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Principles of Weight Loss: How to Lose Weight in a Healthy, Lasting Way


At its core, weight loss/gain comes down to calories in vs. calories out (CICO). Calories in, we control through consumption of food & drink; calories out we control via activity (i.e. basal activity or your basal metabolic rate, the energy we expend to function, and physical exercise). I should note — don't take this CICO approach too literally; you shouldn't have to count every calorie you consume. We'll get to this later, but this is a short-sighted approach that depletes your willpower and narrows your focus on the wrong goal. A normal, healthy weight is a part of a healthful, disease-free life — which is the real goal of weight loss. Weight loss, on it's own, is just a way to get there. Keep your eye on the prize.

Related: The Science of Habits


For those just starting, you can try eating less AND exercising more right off the bat, but this is a tall order for anyone starting out on this journey. If you've struggled with sticking to habits, take it step by step, get one thing right at a time, build momentum, and then level up. Lets start with the dietary part of weight loss. There are a few rules I’d live by here, barring any pre-existing conditions or other restrictive diets (e.g. renal diet, diabetic diet, etc.):

  1. Man-made vs nature-made. Eat whole foods over processed foods as often as you can; this helps minimize exposure to additives and empty calories, or ingredients used to help sell a product (texture, taste, smell), but have no nutritional backbone.

  2. Moderation. For people who get adequate nutrition but are still struggling with weight loss, this is by far the biggest problem — overeating. Pre-portioning or eating while drinking water (filling your stomach with non-calorie dense foods) are a few tactics used to solve this. Reiterating from before, this doesn’t mean counting every calorie — this draws our attention away from the real goal: being healthy and living a disease-free life.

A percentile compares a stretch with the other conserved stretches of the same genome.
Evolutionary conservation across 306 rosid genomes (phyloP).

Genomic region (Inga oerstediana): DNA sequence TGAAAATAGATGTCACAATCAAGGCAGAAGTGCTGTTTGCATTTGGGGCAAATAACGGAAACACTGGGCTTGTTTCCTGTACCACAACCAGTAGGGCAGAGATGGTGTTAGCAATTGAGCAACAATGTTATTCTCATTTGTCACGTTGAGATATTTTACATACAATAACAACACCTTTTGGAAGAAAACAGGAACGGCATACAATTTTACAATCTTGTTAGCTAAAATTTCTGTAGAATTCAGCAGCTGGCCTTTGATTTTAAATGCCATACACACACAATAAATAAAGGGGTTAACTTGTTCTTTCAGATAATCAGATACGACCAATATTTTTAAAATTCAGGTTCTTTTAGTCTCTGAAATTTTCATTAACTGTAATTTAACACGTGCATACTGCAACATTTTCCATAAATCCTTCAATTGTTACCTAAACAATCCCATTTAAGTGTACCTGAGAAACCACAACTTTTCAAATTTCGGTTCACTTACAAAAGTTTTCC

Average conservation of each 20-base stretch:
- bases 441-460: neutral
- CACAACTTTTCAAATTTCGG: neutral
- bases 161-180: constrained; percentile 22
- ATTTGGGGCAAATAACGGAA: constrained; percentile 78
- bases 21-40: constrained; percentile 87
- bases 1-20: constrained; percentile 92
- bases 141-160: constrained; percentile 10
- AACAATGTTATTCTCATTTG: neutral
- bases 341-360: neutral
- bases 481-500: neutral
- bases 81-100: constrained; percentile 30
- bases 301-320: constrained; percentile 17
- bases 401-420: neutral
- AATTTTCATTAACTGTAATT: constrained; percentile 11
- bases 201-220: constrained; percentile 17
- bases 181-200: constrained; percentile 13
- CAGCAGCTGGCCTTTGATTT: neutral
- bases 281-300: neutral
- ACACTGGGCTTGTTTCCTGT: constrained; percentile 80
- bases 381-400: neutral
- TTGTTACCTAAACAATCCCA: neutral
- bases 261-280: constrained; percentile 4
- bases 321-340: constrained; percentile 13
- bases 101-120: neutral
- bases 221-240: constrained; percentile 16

3. Consistency. Stick to a mostly whole-food diet while non overeating — most of the time. Ideally, as often as you can. This doesn’t mean a strict, restrictive diet every day. That’d be a good way to encourage relapse. Give yourself cheat days, but only for good behavior. Earn them. Build a system that encourages gradual progress — stay on a restrictive diet for 2 days, earn your 1 cheat meal. Try it again, and, if you succeed and feel like progressing, then try staying on the diet for 2 days, then cheat meal. Then 3 days, and 4 days on a diet, and so on. The idea is to wean yourself off of needing junk food — by gradually replacing a poor, unhealthy habit with a better one. Minimal wear on your will-power maximizes your return and creates lasting change.

These last few principles apply to the "Calories Out," or fitness, part of the puzzle. There's a lot of nuance in the types of exercises to engage in, but moderation and consistency are both key here. The goal is to build a habit, which means you'll have to stick to something long enough for it to become a habit (popular science has this number at ~21 days, or 3 weeks of continual use). If you exert yourself too much, it'll be hard to continue engaging in the aforementioned habit. Think of it this way: it's much better to do 20 pushups a day for 21 days than it is to do 100/day for only 4 of those 21 days. Choose consistency over maximal exertion, whenever appropriate.

Related: The Biggest Problems with Nutrition Today, an Interview with Kath Younger, RD

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